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“From below a beautiful city appeared, spreading over hills and valleys and in it tall towers, domes, flat bright rooftops, gardens, pools and bridges all bridged above the valleys.”
In 1918, while living in exile in Tiberias, Boris Schatz, (a Lithuanian Jewish artist and sculptor who settled in Palestine, founded the Bezalel School in Jerusalem and became known as the “father of Israeli art,”) wrote the novel Jerusalem Rebuilt: A Daydream. In the novel he outlines the land of Israel and Jerusalem in particular, from a standpoint of a utopian vision – political, economic and social vision – that is to take place a hundred years later, in the year 2018. Schatz describes a green city filled with gardens, whose citizens put great effort in cultivating their environment. The city is managed in the spirit of socialist-communist ideology by cooperatives whose members are farmers, industry workers and artists, all collaboratively working as they maintain their physical and mental health.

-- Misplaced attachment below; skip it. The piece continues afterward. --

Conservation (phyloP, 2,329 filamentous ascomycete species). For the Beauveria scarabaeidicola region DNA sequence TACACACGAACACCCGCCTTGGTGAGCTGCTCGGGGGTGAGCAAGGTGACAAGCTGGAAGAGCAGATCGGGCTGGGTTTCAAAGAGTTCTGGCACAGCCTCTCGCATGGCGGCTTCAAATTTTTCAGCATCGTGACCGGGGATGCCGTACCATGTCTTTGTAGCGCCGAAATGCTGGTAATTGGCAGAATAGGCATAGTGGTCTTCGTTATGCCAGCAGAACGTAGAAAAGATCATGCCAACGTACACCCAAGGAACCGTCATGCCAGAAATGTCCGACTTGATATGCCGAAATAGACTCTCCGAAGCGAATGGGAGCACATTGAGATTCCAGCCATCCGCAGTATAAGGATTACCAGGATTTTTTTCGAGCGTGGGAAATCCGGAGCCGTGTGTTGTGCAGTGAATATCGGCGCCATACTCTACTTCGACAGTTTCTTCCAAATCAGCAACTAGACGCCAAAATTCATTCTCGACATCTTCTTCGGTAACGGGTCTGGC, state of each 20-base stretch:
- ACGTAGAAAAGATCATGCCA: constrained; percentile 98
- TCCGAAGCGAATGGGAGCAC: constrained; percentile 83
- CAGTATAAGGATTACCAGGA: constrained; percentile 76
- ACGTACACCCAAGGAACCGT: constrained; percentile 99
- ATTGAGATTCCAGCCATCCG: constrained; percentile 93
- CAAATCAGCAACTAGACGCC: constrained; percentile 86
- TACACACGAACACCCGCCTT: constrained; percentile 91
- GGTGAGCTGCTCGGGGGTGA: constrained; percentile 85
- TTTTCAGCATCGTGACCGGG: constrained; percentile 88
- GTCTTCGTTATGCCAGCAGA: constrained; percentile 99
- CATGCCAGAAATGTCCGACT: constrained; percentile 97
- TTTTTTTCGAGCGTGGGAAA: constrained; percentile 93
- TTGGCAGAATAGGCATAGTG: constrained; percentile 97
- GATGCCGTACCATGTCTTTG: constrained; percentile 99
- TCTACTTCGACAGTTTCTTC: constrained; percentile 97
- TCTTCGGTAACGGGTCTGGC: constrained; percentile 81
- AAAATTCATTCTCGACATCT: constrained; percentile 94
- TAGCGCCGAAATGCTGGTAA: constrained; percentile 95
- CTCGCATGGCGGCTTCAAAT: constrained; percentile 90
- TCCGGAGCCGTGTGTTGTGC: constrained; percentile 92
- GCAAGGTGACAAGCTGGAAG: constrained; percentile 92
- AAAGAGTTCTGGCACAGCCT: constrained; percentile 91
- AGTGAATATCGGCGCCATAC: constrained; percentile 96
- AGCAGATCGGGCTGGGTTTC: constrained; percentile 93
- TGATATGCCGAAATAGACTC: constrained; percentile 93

An Other Day is a film that borrows its inspiration from Boris Schatz’s vision and infuses it with a visual interpretation based in manipulations of formal elements of cinema and television vocabulary. In this film, Shai Dror – born and raised in Jerusalem – offers an alternative to life in this charged and complex city in the day after signing a peace agreement, or, alternatively – after a global war erupted. The movie refers to utopian and dystopian artworks and in this context one cannot ignore its relationship to more contemporary titles like The Handmaid’s Tale or The Prisoner, as well as others, that delve into the dark side of totalitarian regimes and societies failed attempts to form a new social order.